Recommended Age, Grade, and Reading Levels
- Age: 6 to 8
- Grade: 1 to 3
- Reading age: 6 to 8
★ “Insightfully emotional…A poignant, purposeful depiction of a family learning to recognize, confront, and heal internal struggles with self-love and self-worth. Children in need of encouragement will find comforting revelations about the value of individuality.”—School Library Journal, starred review
Riley is inconsolable. He can’t stop crying and nothing is making him feel better. His sister, Regina, tries her best to help him figure out what’s wrong, but four-year-old Riley isn't sure. It’s not his tummy, or his head, or the monsters under the bed. Regina and their dad try everything they can to make Riley smile, but nothing works until one day Regina has an idea. Maybe it’s Riley that is making Riley upset.
Regina knows what it feels like to be uncomfortable in her body, but she also knows that she’s pretty amazing and really good at a lot of things. So how can she help Riley see that he’s pretty amazing and really good at a lot of things? A charming story about a child’s search for his true self under the compassionate eye of his older sister.
About the authors
Author and singer-songwriter Stéphanie Boulay is half of the Quebecois folk group Les soeurs Boulay. When she’s not writing music, she’s writing award-winning books for readers of all ages that encourage them to be whatever makes them most happy. Stéphanie lives in Montreal.
Born and raised in Montreal, Agathe Bray-Bourret studied cinema at Concordia University before her passion for drawing made her change floors and enrol in film animation instead, the perfect mix of her two passions. She uses watercolor and gouache to show the humor of everyday life. Currently Agathe is illustrating a graphic novel and an animated short movie. She lives in Montreal.
Charles Simard is a Québécois editor and translator from Montréal, also known as Tiohtià:ke and Mooniyaang. He works as poetry, fiction, and non-fiction editor for Talonbooks in Vancouver on Coast Salish Territory. His published work includes the essay Littérature, analyse et forme: Herbert, Tolkien, Borges, Eco (EUE, 2010) and a number of translations for Orca Book Publishers, including Elise Gravel’s The Wrench and Myriam Daguzan Bernier’s dictionary of sexuality, Naked. As a lexicographer, he has collaborated on the making of the popular linguistic suite Antidote in its bilingual editions. He holds a Ph.D. and M.A. in comparative literature from Université de Montréal and was a postdoctoral fellow at the City University of New York’s Graduate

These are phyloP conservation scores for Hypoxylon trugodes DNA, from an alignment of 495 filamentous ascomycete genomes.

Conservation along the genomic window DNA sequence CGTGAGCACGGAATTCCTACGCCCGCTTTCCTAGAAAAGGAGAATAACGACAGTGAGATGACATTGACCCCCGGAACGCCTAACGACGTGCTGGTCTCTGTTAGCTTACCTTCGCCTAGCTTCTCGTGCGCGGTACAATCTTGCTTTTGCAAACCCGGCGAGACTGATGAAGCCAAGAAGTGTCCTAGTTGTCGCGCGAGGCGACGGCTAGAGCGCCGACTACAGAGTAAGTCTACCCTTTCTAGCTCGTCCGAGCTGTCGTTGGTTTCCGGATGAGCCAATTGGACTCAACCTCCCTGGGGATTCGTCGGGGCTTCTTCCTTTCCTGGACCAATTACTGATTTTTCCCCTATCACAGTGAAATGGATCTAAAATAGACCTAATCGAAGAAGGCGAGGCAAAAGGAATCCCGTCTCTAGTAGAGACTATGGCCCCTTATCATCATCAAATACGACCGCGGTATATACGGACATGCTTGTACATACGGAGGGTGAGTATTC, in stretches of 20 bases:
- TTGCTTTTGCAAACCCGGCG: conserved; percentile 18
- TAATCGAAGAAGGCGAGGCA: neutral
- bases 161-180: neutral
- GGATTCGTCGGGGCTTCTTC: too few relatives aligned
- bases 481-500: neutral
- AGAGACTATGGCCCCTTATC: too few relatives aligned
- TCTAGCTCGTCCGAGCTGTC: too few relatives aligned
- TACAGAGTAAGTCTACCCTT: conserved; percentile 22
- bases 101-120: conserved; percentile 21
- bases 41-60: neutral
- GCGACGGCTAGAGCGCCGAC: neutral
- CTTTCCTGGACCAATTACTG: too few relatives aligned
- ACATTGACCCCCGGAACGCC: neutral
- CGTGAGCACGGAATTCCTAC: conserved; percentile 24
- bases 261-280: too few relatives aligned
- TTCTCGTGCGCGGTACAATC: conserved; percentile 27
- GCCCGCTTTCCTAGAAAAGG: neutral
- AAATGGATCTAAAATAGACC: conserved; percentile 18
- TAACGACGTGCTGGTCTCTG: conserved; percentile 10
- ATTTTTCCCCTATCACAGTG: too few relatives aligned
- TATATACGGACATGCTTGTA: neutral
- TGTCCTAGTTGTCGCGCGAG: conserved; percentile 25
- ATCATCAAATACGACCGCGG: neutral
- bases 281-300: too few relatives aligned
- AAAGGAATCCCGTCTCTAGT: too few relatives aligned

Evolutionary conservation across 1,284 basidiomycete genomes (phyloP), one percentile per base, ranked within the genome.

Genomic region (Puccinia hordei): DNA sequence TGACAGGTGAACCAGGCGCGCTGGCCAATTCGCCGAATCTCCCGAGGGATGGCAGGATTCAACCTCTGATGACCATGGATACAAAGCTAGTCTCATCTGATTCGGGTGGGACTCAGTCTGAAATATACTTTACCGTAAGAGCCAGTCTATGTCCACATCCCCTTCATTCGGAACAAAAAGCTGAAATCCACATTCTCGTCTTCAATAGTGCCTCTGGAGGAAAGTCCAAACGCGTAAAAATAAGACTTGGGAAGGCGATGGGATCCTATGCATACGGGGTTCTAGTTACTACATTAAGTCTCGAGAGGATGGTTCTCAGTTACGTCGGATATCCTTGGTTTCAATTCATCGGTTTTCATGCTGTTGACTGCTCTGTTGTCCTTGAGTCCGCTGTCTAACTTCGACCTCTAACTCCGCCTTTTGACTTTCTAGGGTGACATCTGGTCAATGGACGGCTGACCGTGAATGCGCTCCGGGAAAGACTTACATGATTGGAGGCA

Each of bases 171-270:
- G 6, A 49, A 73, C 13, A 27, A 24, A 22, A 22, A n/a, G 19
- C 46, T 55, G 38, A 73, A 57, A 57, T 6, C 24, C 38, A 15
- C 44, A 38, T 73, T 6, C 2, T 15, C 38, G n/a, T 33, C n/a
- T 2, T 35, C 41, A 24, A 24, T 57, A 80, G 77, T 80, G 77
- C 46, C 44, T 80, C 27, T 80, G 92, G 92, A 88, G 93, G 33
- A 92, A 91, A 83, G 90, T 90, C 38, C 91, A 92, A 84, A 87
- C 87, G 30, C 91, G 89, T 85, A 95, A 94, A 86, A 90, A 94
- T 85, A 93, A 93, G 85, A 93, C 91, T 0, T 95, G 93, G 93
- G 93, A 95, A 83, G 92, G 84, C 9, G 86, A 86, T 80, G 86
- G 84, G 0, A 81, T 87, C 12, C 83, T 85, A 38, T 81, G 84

Center. His doctoral and postdoctoral publications focused on the poetics of avant-garde composer and writer John Cage. He lives in Montréal, Québec.
- Commended, Ontario Library association (OLA) Best Bets - Honourable Mention
- Commended, BC Books for BC Schools
“This is a book that perfectly captures in both words and pictures the struggle so many young children face to be themselves.”
The Globe and Mail
★“Insightfully emotional…A poignant, purposeful depiction of a family learning to recognize, confront, and heal internal struggles with self-love and self-worth. Children in need of encouragement will find comforting revelations about the value of individuality.”
School Library Journal, starred review
“Sensitive and nuanced...A beautiful combination of text and image, exploring gender expression, fluidity, and the power of being yourself when the world prioritizes conformity. Riley Can’t Stop Crying is a worthy addition to any home, school, or public library collection! Highly Recommended.”
CM: Canadian Review of Materials
“Gentle-hued watercolor and gouache illustrations by Bray-Bourret...[create] a comedic effect...Boulay and Simard accessibly interrogate identity.”
★“Boulay brings immense tenderness to both [Regina] and Riley’s journeys of discovery…Bray-Bourret’s quirky illustrations offer energy and lightness that balance the serious subject matter of gender identity…This picture book shows how we can give young children the freedom to be themselves.”
Quill & Quire, starred review
“A kind message.”